What is a ganglion cyst?

A ganglion cyst is a fluid-filled lump that lies under the surface of the skin. It is often painless, but--depending on its location--it may cause enough discomfort to need treatment.

Ganglion cysts occur most frequently on the joints and tendons of the wrist. Most are found on the top of the wrist. They also appear regularly, but less commonly, on the underside of the wrist, on the base of the finger, or at the end of the top joint of the finger.

Ganglion cysts are usually round and can feel soft or firm or rubbery to the touch. Ganglion cysts are connected to the joint atop a stalk-like structure known as a pedicle, but they often feel like they can be moved on that stalk. The skin over a ganglion cyst remains the same color as the rest of the person’s skin.

Ganglion cysts are usually small, most often less than an inch. They can appear almost suddenly, or can grow slowly over a period of months or years. Ganglion cysts are not cancerous.

Ganglion cysts are very common, but occur more frequently in women than in men. They can occur at any age, but are rare in children and most often affect people in their 20s, 30s and 40s.

What causes a ganglion cyst?

The exact cause of ganglion cysts is unknown, although there appears to be a link between them and joint or tendon irritation.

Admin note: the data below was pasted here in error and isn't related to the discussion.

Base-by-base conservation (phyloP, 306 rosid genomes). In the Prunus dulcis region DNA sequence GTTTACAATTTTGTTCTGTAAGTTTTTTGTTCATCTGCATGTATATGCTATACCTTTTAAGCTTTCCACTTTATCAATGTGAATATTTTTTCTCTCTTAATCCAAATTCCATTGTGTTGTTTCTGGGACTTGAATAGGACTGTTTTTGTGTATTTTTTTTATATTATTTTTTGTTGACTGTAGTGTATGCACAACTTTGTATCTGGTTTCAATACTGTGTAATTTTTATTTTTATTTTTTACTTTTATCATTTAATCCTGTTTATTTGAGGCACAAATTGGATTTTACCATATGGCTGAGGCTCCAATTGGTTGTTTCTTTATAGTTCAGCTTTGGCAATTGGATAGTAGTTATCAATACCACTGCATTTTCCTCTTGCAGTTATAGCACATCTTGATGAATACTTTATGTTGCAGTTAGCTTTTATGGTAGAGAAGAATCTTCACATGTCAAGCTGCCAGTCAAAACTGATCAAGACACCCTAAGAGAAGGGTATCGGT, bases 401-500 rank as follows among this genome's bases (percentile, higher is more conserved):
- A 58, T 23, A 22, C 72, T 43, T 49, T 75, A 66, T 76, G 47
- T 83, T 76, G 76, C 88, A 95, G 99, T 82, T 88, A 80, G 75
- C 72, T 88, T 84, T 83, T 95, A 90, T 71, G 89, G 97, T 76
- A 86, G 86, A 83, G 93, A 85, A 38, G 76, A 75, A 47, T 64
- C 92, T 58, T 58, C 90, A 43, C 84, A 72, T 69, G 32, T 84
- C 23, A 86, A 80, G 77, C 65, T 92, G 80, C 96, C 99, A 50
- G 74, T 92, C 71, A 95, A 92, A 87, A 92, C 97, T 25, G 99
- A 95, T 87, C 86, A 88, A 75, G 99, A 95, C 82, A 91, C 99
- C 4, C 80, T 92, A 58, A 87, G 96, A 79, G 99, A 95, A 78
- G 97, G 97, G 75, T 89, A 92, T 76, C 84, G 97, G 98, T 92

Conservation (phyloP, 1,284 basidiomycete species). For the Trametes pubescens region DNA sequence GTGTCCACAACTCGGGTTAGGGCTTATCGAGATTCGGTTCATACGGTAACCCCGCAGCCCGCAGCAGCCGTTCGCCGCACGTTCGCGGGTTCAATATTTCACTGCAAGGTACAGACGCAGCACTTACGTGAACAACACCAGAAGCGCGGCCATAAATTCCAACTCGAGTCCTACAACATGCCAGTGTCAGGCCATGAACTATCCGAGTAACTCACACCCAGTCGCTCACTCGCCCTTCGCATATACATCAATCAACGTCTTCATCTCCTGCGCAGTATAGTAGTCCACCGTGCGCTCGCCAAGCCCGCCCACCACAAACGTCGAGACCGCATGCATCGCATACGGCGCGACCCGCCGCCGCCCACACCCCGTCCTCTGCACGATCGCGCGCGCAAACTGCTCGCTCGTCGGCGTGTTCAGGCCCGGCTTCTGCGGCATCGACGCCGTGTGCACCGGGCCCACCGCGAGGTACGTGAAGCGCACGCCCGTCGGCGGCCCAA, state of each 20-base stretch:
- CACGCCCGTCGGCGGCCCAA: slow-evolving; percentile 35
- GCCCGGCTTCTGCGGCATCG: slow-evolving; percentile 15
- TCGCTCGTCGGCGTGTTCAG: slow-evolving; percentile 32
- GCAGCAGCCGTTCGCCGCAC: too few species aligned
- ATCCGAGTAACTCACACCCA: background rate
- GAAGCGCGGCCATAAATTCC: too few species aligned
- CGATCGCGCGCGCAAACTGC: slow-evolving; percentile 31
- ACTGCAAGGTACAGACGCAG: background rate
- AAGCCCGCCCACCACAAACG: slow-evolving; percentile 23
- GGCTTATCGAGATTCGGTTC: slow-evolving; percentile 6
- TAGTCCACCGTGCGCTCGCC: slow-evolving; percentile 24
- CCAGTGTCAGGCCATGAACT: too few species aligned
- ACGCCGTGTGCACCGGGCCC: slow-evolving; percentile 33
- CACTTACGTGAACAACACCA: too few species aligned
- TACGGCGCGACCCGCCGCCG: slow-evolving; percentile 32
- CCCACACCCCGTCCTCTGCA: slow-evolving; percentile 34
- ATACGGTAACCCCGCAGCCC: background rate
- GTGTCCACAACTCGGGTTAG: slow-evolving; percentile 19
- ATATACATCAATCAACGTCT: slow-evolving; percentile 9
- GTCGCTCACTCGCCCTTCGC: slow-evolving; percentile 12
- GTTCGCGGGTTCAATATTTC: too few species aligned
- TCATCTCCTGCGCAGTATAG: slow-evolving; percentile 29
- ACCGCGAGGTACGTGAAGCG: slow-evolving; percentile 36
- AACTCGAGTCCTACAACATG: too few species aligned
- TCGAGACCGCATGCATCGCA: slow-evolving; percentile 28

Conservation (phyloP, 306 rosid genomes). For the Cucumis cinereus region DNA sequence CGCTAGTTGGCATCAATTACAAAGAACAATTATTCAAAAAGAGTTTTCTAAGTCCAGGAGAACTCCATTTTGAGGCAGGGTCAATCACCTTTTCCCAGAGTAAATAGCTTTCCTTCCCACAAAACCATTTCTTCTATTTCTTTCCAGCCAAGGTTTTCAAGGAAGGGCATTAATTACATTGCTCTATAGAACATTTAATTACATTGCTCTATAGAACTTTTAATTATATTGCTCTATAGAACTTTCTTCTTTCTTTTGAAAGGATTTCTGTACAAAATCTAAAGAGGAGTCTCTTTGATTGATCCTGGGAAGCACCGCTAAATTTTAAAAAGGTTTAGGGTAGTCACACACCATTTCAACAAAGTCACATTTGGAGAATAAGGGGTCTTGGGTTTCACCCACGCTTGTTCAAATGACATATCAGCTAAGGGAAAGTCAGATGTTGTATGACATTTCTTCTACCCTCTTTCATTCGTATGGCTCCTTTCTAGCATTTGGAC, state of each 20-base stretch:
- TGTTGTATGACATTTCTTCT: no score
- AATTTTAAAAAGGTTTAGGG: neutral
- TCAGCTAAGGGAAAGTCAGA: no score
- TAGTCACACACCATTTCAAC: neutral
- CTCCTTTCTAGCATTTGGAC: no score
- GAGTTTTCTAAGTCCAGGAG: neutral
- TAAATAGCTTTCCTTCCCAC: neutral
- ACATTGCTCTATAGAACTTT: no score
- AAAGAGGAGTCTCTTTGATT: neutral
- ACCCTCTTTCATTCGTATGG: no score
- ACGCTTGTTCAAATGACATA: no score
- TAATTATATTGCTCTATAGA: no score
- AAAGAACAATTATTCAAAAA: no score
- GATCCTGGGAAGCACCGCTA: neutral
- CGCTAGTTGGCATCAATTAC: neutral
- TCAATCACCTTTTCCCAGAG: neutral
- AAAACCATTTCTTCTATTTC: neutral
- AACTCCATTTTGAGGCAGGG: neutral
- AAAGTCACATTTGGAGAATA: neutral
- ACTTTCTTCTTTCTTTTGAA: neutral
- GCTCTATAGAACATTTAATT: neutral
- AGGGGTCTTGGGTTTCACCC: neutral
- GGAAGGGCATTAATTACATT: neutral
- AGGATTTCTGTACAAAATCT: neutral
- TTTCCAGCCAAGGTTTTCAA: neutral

What are the symptoms of ganglion cysts?

Many ganglion cysts cause no symptoms at all. Some can grow large enough to be unattractive, but otherwise cause no other symptoms. Still others do not cause any symptoms for months and sometimes years, and then suddenly cause discomfort or affect a person’s range of motion.

If a ganglion cyst presses up against nerves in the wrist, it can cause symptoms that include numbness, tingling, a weakened grip and a reduced range of motion. When there is pain, it is usually an annoying ache rather than unbearable, sharp pain.

Two major nerves in the arm and wrist, the ulnar and median nerves, can be affected by pressure from a ganglion cyst:

  • The ulnar nerve runs along the arm, close to the inner elbow, and helps provide sensation and movement to the forearm and hand. When a ganglion cyst applies pressure to this nerve, a person may feel numbness or tingling on both the topside and underside of his or her small finger, and parts of the ring finger.
  • The median nerve runs down the middle of the arm into the palm. When a ganglion cyst applies pressure to this nerve, it can cause similar symptoms in the thumb, index and middle fingers.

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